I can tell from your words that this is not a decision you made lightly. Christians have inflicted a lot of pain under the cover of love. I know that to be true, as I have been on the receiving end. Ultimately, as Christians we need to examine our own lives and our relationship with Christ and strive to be what we believe He is telling us to be, which is more important than what we think we are. You and I have come to different conclusions, but the important thing to realize is that God loves us as a father and he does not abandon us. Thankfully, our future with Him is dependent on one decision -- to accept Christ and be born again -- and not on the multitude of decisions we make beneath the clouds of culture and modern Christianity. Imagine the emptiness if there were no ultimate victory. I think, in your case as in mine, whichever side of the question we find ourselves embracing, life will have its difficulties. Life is like that. I believe that the Bible is clear on homosexuality and I accept that, but I don't love you any less for coming to a different conclusion.

DaisyDeadhead said...

Always thought it was weird that the song was "Just as I am"--but that this song apparently didn't apply equally to everyone.

But... well, yes, of course it does. :)

Thom said...

Daisy . . . the song always applied to everyone, just as you say. But, it is in our brokenness that we go to Him, just as we are . . . and then we put Him above all things, which changes who we are to be more like Him. A slow process sometimes, but it depends on believing first, as you do, that He welcomes all of us as we are. The important thing is to pursue Christ and be open to His will for our lives. Faith trumps sexuality.

Amanda said...

I came from John Shore's site. Excellent post, Jenni. I wish you every happiness :)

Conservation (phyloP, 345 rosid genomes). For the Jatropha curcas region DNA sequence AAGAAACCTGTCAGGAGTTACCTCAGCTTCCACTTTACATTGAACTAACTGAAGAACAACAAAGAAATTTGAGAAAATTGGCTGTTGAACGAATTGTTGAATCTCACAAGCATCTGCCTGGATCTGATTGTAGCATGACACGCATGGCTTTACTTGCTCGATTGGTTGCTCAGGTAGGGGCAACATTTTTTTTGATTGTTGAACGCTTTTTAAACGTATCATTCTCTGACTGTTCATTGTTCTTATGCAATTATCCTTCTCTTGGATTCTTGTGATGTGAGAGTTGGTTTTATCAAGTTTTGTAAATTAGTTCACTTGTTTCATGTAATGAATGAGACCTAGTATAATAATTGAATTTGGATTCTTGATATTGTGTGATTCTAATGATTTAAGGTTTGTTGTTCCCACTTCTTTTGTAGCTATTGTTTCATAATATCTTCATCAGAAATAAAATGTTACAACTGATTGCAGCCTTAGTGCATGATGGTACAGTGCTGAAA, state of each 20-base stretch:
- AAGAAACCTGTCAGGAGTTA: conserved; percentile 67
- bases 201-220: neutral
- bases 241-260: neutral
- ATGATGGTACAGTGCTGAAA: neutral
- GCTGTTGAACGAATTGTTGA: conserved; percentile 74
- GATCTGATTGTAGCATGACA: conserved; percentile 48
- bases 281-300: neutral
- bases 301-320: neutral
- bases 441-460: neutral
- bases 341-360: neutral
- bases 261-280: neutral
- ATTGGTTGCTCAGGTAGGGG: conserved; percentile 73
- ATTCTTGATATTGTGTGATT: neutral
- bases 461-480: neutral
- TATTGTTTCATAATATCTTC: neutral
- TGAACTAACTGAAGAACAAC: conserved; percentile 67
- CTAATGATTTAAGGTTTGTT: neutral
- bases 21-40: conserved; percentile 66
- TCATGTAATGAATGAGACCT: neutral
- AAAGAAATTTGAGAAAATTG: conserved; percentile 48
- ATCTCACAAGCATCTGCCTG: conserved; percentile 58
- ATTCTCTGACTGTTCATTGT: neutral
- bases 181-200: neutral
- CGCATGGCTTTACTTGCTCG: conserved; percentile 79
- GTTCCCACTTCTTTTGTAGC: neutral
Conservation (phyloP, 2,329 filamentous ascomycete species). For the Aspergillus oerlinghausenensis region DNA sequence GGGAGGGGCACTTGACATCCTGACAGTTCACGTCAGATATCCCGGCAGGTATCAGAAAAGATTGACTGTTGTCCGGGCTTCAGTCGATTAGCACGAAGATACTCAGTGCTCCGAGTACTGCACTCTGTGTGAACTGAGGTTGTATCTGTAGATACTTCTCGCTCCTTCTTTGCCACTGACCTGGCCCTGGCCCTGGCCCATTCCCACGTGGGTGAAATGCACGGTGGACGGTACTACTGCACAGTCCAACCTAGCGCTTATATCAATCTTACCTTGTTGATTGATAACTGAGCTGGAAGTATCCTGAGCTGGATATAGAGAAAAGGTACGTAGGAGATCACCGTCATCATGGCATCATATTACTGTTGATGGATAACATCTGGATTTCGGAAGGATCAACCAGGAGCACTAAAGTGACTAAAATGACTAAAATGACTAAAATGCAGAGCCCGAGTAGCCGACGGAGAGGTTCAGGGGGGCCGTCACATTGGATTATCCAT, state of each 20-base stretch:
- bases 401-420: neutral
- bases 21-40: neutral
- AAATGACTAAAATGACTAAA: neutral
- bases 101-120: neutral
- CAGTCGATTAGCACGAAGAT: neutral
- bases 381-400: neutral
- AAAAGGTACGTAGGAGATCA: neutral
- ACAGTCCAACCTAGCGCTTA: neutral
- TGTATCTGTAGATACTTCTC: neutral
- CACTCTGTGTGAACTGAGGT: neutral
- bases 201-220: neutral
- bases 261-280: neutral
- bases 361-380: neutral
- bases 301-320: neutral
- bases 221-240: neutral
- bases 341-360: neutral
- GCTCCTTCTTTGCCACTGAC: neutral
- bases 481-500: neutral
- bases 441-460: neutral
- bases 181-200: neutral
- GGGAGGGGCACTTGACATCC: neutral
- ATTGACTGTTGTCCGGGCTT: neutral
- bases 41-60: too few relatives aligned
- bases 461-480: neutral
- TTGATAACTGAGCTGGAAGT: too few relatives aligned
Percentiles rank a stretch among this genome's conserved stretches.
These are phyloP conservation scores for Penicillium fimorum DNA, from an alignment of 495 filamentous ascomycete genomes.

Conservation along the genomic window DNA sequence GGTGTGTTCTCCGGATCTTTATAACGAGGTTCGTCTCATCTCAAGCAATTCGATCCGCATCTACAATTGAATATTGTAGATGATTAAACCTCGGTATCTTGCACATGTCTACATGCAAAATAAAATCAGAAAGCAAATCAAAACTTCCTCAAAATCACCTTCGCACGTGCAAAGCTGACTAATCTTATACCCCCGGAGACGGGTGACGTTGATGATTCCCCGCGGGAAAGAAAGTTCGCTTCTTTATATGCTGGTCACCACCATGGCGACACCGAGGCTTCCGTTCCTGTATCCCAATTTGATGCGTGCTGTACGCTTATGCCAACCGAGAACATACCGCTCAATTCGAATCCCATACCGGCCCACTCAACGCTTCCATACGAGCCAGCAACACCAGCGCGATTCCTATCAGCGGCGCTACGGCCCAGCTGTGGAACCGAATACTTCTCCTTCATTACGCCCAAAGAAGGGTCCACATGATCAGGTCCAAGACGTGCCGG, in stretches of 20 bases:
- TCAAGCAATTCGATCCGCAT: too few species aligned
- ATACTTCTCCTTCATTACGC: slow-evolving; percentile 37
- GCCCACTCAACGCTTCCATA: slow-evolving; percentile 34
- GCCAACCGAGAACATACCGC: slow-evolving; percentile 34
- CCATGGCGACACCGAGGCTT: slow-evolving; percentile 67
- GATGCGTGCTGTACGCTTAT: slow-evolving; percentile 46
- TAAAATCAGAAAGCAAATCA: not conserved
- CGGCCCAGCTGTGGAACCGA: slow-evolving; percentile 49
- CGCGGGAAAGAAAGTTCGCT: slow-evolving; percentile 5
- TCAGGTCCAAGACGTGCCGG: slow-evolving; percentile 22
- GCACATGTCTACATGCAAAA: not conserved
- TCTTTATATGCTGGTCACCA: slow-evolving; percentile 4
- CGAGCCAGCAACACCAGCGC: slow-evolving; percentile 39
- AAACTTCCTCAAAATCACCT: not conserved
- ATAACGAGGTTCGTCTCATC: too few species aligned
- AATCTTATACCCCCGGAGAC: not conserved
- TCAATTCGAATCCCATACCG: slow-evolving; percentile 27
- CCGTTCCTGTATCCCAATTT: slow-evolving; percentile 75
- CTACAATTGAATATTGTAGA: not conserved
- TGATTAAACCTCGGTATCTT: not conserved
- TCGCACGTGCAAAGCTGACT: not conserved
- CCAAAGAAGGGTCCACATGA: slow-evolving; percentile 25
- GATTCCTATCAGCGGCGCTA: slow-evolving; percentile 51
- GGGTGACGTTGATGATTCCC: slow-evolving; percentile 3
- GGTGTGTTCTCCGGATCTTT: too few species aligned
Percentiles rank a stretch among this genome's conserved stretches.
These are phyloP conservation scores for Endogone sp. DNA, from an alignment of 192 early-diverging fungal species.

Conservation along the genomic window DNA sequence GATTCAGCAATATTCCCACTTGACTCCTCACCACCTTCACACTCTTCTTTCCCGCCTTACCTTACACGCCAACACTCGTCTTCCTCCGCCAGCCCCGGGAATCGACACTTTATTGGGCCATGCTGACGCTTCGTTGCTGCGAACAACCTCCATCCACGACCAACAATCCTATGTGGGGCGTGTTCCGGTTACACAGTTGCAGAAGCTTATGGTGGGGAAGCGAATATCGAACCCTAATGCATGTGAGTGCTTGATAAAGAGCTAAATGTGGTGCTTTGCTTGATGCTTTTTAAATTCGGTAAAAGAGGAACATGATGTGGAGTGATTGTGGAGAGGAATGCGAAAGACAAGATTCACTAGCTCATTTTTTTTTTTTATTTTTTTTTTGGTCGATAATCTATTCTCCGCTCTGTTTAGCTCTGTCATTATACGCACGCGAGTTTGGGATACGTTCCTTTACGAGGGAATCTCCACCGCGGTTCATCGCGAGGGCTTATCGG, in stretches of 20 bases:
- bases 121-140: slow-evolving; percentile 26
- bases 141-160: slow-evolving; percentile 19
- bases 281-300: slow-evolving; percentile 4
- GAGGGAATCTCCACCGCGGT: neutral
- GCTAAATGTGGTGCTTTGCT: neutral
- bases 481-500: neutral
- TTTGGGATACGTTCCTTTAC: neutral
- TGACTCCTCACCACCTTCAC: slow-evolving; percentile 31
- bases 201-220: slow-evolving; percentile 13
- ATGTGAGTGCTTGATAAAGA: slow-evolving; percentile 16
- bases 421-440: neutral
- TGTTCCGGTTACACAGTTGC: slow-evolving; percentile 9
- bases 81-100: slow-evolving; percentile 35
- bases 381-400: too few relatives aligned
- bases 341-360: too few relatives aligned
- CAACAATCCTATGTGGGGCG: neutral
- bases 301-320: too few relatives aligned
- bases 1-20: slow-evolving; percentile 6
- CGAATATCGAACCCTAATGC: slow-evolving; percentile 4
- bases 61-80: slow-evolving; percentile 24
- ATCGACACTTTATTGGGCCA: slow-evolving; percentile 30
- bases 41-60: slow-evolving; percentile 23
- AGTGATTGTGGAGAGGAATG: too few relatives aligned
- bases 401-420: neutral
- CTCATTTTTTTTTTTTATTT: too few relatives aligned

Sandy said...

Came over from John Shore's blog. Thanks for your courage and best wishes as you embrace what the future holds.

Glad, too, that you have found the UCC. It is my spiritual home (my partner is a UCC pastor) and I could not feel more welcome than I do there.

Julie said...

:-D

diachenko said...

Actually, faith does not trump sexuality. That's like saying that faith trumps left-handedness, or faith trumps being a certain height. Faith and sexuality should not be at war with each other.

thewaterisfine said...

Beautiful story! Thank you so much for sharing. Congrats!

Katie said...

Thom said it better than I could.

surfer123 said...

Reading your post...where you said that God was silent on your prayers for healing...and then the words "My dear child you are not sick" nearly made me burst into tears here in Starbucks.

The same thing happened to me. I prayed for healing. I prayed for change. I tried to be straight. And God was silent. Then I started asking the right question - God, please, please give me wisdom on this. And I've never had God move so much in my life.

I've come to the same conclusion as you. It was painstaking. I sometimes wonder why God didn't give me the answer right away, or make it more clear to me. But the journey is what makes us who we are. I am still in the closet so to speak, but that will soon change I hope. The thing is, I now am rather passionate about the way that the church is being so STUPID about homosexuality. It's good to see that it's changing in many denominations. But there is still a long way to go. I hope one day I can help change people's minds.